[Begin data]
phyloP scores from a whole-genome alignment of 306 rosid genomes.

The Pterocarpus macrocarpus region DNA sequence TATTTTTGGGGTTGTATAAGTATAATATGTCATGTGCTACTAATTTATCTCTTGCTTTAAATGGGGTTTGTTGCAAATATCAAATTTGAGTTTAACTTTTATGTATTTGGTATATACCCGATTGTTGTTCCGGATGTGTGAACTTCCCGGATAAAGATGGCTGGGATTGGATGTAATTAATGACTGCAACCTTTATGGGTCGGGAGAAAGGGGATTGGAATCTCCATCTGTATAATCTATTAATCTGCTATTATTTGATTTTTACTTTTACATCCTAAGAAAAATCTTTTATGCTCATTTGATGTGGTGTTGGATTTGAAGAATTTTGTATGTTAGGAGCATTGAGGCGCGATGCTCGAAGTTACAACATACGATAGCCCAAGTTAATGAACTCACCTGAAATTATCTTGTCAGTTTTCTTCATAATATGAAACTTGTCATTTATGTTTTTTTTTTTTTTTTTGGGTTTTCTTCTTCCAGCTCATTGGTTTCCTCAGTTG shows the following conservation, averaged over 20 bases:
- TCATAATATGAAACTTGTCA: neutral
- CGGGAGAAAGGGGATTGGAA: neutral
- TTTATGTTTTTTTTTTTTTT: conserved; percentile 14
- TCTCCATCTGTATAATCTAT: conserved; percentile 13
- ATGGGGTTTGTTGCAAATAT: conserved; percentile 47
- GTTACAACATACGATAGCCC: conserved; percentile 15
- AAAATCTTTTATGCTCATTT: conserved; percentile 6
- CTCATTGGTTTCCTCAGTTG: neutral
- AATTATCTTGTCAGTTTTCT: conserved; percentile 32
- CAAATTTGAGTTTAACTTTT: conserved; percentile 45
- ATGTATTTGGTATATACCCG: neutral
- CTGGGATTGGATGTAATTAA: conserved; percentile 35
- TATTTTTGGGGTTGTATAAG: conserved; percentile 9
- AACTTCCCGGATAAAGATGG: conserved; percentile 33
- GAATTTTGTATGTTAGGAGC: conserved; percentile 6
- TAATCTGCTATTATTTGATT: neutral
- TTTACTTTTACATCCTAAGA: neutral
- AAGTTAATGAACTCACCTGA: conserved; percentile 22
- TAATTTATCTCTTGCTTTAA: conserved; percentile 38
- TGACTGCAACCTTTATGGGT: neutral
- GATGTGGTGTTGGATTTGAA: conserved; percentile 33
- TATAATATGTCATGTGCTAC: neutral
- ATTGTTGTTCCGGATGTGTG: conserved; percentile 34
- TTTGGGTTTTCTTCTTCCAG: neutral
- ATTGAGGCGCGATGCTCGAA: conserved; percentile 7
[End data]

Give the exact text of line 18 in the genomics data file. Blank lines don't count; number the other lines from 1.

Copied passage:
- TAATCTGCTATTATTTGATT: neutral